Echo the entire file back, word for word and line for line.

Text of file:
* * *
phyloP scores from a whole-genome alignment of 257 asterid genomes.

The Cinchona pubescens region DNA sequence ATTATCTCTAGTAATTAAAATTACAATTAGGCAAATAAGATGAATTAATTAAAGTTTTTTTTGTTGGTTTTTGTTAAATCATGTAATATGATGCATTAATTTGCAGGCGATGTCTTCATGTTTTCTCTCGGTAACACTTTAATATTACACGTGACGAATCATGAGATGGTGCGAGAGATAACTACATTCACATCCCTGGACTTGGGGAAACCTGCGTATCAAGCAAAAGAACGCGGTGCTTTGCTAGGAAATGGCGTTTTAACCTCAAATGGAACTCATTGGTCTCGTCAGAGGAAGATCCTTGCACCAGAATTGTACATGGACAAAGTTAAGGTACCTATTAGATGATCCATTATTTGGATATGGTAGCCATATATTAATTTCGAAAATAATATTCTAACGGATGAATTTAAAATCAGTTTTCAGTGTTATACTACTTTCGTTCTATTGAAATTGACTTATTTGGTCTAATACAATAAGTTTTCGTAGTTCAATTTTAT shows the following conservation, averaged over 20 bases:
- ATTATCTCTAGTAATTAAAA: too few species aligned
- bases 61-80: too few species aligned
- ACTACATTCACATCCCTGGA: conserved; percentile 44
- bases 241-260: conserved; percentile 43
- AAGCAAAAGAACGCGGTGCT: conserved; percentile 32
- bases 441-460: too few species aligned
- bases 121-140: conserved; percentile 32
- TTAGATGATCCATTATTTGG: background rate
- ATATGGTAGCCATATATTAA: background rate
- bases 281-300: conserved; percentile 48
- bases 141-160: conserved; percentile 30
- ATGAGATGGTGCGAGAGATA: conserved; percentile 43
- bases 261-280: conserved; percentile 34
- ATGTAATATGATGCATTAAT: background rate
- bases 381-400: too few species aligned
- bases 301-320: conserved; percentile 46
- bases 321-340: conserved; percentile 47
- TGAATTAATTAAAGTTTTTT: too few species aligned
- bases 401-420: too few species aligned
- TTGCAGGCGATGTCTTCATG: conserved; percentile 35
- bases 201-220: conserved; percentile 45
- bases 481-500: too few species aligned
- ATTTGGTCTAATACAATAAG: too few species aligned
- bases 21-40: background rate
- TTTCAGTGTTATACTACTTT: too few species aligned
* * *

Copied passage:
phyloP scores from a whole-genome alignment of 257 asterid genomes.

The Cinchona pubescens region DNA sequence ATTATCTCTAGTAATTAAAATTACAATTAGGCAAATAAGATGAATTAATTAAAGTTTTTTTTGTTGGTTTTTGTTAAATCATGTAATATGATGCATTAATTTGCAGGCGATGTCTTCATGTTTTCTCTCGGTAACACTTTAATATTACACGTGACGAATCATGAGATGGTGCGAGAGATAACTACATTCACATCCCTGGACTTGGGGAAACCTGCGTATCAAGCAAAAGAACGCGGTGCTTTGCTAGGAAATGGCGTTTTAACCTCAAATGGAACTCATTGGTCTCGTCAGAGGAAGATCCTTGCACCAGAATTGTACATGGACAAAGTTAAGGTACCTATTAGATGATCCATTATTTGGATATGGTAGCCATATATTAATTTCGAAAATAATATTCTAACGGATGAATTTAAAATCAGTTTTCAGTGTTATACTACTTTCGTTCTATTGAAATTGACTTATTTGGTCTAATACAATAAGTTTTCGTAGTTCAATTTTAT shows the following conservation, averaged over 20 bases:
- ATTATCTCTAGTAATTAAAA: too few species aligned
- bases 61-80: too few species aligned
- ACTACATTCACATCCCTGGA: conserved; percentile 44
- bases 241-260: conserved; percentile 43
- AAGCAAAAGAACGCGGTGCT: conserved; percentile 32
- bases 441-460: too few species aligned
- bases 121-140: conserved; percentile 32
- TTAGATGATCCATTATTTGG: background rate
- ATATGGTAGCCATATATTAA: background rate
- bases 281-300: conserved; percentile 48
- bases 141-160: conserved; percentile 30
- ATGAGATGGTGCGAGAGATA: conserved; percentile 43
- bases 261-280: conserved; percentile 34
- ATGTAATATGATGCATTAAT: background rate
- bases 381-400: too few species aligned
- bases 301-320: conserved; percentile 46
- bases 321-340: conserved; percentile 47
- TGAATTAATTAAAGTTTTTT: too few species aligned
- bases 401-420: too few species aligned
- TTGCAGGCGATGTCTTCATG: conserved; percentile 35
- bases 201-220: conserved; percentile 45
- bases 481-500: too few species aligned
- ATTTGGTCTAATACAATAAG: too few species aligned
- bases 21-40: background rate
- TTTCAGTGTTATACTACTTT: too few species aligned